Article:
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Unloading our goods for the mission trip

Unloading our goods for the mission trip

Childhood is one of the best times we have in life.

Childhood is one of the best times we have in life.

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Temple

Temple

Orange robes hang dry.

Orange robes hang dry.

All the children line up for a routine medical care checkup.

All the children line up for a routine medical care checkup.

This is a candid shot taken by one of the children during their first attempt at using a camera!

This is a candid shot taken by one of the children during their first attempt at using a camera!

Prayer.

Prayer.

♬ ✩ September – Earth, Wind & Fire ♬ ✩

Vai (far left) is incredibly sweet. She is orphaned, hence why she is living at the temple. Most of the children here either are from extremely destitute families who cannot care for them or they have no parents at all.

Vai (far left) is incredibly sweet. She is orphaned, hence why she is living at the temple. Most of the children here either are from extremely destitute families who cannot care for them or they have no parents at all.

Everyone at the temple eats vegetarian meals.

Everyone at the temple eats vegetarian meals.

Binh Phuoc

Binh Phuoc

To be honest, I am not quite sure what this little fellow was doing, but I think he was trying to create his own game of make-believe fishing in the lotus pond.

To be honest, I am not quite sure what this little fellow was doing, but I think he was trying to create his own game of make-believe fishing in the lotus pond.

A child living at the temple plays amongst the lotus flowers.

A child living at the temple plays amongst the lotus flowers.

A schoolgirl runs past the temple gates.

A schoolgirl runs past the temple gates.

Peace.

Peace.

Having some fun reviewing some footage that Vai (standing up on the right) shot with my camera.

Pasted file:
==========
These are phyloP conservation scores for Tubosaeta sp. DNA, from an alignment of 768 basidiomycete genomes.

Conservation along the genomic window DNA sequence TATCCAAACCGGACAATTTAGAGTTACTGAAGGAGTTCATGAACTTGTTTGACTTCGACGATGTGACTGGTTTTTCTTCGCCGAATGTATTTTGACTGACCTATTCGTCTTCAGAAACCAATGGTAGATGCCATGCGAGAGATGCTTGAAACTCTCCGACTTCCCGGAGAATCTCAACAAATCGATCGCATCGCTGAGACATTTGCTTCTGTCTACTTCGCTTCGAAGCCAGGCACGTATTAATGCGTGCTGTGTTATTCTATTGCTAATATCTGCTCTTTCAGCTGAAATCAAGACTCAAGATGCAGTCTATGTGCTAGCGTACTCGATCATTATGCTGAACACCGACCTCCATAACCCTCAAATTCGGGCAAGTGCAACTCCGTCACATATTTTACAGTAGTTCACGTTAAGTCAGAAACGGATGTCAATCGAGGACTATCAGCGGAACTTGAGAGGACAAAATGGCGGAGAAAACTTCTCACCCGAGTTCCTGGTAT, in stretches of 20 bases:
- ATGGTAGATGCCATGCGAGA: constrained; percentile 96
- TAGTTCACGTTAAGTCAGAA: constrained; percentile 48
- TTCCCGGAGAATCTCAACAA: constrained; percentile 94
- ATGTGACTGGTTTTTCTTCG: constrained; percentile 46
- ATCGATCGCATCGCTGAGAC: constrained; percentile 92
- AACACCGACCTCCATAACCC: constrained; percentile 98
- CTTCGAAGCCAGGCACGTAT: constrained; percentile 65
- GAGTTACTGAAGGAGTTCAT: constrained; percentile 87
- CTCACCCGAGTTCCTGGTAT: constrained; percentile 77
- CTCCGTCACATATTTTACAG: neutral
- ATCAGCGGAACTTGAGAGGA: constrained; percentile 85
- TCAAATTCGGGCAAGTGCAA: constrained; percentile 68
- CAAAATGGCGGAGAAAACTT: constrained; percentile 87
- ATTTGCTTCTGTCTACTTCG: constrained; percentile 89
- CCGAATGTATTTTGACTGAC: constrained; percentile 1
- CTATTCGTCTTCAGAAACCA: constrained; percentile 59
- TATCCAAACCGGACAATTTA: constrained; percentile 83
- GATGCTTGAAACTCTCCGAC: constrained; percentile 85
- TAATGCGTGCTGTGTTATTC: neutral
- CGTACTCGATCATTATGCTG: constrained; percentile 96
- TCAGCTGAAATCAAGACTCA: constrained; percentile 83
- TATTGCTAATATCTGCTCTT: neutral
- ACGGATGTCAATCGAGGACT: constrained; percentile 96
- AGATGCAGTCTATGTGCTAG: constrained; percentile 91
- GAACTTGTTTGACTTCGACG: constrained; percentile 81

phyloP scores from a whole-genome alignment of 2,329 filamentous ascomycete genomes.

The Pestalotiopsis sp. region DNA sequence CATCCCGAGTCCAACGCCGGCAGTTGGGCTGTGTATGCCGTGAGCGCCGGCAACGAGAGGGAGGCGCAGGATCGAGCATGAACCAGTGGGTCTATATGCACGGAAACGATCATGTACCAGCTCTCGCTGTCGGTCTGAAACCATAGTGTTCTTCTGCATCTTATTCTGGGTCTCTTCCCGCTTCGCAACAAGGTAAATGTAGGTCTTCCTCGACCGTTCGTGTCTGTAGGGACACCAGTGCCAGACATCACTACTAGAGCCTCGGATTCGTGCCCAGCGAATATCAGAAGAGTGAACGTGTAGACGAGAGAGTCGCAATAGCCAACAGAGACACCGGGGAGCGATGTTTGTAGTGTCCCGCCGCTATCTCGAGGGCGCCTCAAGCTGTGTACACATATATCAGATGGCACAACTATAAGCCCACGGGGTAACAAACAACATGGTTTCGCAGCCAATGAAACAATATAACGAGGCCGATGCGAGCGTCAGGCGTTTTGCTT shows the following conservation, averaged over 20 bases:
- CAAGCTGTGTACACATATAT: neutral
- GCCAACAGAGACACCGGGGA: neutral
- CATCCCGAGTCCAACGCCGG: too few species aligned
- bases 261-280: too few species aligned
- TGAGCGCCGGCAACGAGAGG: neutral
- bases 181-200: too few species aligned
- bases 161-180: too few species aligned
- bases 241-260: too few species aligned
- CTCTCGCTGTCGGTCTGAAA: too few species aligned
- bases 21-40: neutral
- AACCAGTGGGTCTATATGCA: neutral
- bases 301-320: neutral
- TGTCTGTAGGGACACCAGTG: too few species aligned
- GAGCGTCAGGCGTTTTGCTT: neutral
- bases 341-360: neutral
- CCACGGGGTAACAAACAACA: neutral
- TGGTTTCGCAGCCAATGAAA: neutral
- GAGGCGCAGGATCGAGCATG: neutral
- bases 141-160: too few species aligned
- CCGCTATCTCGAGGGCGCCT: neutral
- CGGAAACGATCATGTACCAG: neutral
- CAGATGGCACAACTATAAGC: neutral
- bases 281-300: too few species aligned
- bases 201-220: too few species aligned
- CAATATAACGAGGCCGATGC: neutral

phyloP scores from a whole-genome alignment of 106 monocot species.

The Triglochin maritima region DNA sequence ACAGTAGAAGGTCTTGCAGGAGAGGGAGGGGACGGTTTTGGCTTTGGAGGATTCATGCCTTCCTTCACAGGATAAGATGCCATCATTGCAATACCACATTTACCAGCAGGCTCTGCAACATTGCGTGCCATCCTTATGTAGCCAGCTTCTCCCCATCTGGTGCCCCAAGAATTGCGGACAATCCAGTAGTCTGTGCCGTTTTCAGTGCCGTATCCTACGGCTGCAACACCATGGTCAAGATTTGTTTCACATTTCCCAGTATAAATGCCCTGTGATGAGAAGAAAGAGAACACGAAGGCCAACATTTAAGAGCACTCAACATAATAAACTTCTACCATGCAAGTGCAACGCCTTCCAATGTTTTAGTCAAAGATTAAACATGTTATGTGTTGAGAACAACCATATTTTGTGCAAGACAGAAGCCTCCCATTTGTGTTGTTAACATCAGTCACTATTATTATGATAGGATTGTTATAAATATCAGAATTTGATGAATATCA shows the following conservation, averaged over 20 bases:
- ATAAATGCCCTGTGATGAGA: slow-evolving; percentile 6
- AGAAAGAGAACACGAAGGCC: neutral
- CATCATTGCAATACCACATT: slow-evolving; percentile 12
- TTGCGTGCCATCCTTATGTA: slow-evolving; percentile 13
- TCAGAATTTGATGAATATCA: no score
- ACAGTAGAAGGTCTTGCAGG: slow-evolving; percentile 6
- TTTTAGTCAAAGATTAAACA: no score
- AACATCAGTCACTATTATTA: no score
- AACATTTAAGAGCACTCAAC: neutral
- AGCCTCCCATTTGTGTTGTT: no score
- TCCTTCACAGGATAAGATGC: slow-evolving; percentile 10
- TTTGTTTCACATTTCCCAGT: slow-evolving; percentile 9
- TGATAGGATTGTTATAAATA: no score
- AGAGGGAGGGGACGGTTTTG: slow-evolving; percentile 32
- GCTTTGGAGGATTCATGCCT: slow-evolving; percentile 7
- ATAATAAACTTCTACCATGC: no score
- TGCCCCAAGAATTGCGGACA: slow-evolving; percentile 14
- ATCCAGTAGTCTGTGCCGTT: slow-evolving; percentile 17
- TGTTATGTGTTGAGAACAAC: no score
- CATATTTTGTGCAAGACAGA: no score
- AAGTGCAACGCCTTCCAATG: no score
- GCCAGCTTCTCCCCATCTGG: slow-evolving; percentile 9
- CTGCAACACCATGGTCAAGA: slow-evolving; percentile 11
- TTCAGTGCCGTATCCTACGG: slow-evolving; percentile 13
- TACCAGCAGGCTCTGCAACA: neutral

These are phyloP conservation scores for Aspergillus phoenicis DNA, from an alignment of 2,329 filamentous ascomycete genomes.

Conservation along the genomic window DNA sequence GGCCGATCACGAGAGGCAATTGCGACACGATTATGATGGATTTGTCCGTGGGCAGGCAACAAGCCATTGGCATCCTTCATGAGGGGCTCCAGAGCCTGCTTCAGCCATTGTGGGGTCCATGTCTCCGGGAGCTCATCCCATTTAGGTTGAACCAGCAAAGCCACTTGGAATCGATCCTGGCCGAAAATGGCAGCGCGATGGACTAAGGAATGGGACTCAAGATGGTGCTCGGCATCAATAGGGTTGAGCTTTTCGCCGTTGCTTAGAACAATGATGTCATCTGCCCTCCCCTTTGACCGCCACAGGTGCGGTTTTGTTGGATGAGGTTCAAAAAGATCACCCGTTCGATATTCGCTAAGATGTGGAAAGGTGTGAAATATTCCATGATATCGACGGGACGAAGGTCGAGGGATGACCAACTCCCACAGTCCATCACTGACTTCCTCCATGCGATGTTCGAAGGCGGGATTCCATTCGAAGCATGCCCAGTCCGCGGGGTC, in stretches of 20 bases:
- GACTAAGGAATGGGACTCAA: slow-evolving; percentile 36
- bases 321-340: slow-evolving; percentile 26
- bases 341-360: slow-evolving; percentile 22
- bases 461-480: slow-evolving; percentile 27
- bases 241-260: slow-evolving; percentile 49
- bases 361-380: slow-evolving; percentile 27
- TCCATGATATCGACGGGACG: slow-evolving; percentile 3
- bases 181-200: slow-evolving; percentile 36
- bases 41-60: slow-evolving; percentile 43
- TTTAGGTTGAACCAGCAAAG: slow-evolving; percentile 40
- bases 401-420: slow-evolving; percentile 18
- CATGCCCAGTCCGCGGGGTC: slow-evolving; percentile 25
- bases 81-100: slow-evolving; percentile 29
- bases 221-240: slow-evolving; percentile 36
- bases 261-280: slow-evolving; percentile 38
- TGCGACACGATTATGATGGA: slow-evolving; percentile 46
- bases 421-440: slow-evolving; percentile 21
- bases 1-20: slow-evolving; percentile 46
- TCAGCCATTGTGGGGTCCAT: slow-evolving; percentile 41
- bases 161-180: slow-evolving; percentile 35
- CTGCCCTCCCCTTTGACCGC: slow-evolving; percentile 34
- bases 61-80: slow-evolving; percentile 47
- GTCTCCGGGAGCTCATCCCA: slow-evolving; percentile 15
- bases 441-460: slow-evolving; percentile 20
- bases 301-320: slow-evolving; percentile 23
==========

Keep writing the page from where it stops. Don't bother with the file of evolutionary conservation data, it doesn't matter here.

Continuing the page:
Having some fun reviewing some footage that Vai (standing up on the right) shot with my camera.

Prayer before lunch

Prayer before lunch

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Monday

28

July 2014

0

COMMENTS

OUTFIT: Colorblocking Pastels in the Saigon Summer

Written by , Posted in Home, Outfits, Style & Fashion

 

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❤ ♬ Baby I’m Yours – Artic Monkeys ❤ ♬

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WEAR FROM: Dress – Found in Vuon Chuoi Market | Sandals – Nine West | Sunglasses – Marc Jacobs | Blue Bracelet – Oxford University | Watch – RADO

Bright and early at 8:00 AM, the telephone in my room rang as I was marking some of my students’ essays. I ignored it the first time because the call is usually from one of my Aunt’s dental patients and she is always the point person to pick up the phone. However, when a second call came, I picked up and received a command to come to the Vuon Chuoi market near my house immediately. My Aunt and Mother had picked out some dresses from a woman who sold clothing in the market and the dress in this post is the first one that I saw in the pile that was a definite yes. Linens are so easy to wear in this hot and humid climate. The colors are light, summery and playful so I matched the dress up with another pastel pink-toned pair of sandals to create a casual afternoon look.

It’s summer so I’m trying to enjoy the dresses and sandals for as long as I can before I settle back into the cold climates of Maine. Summer is too short.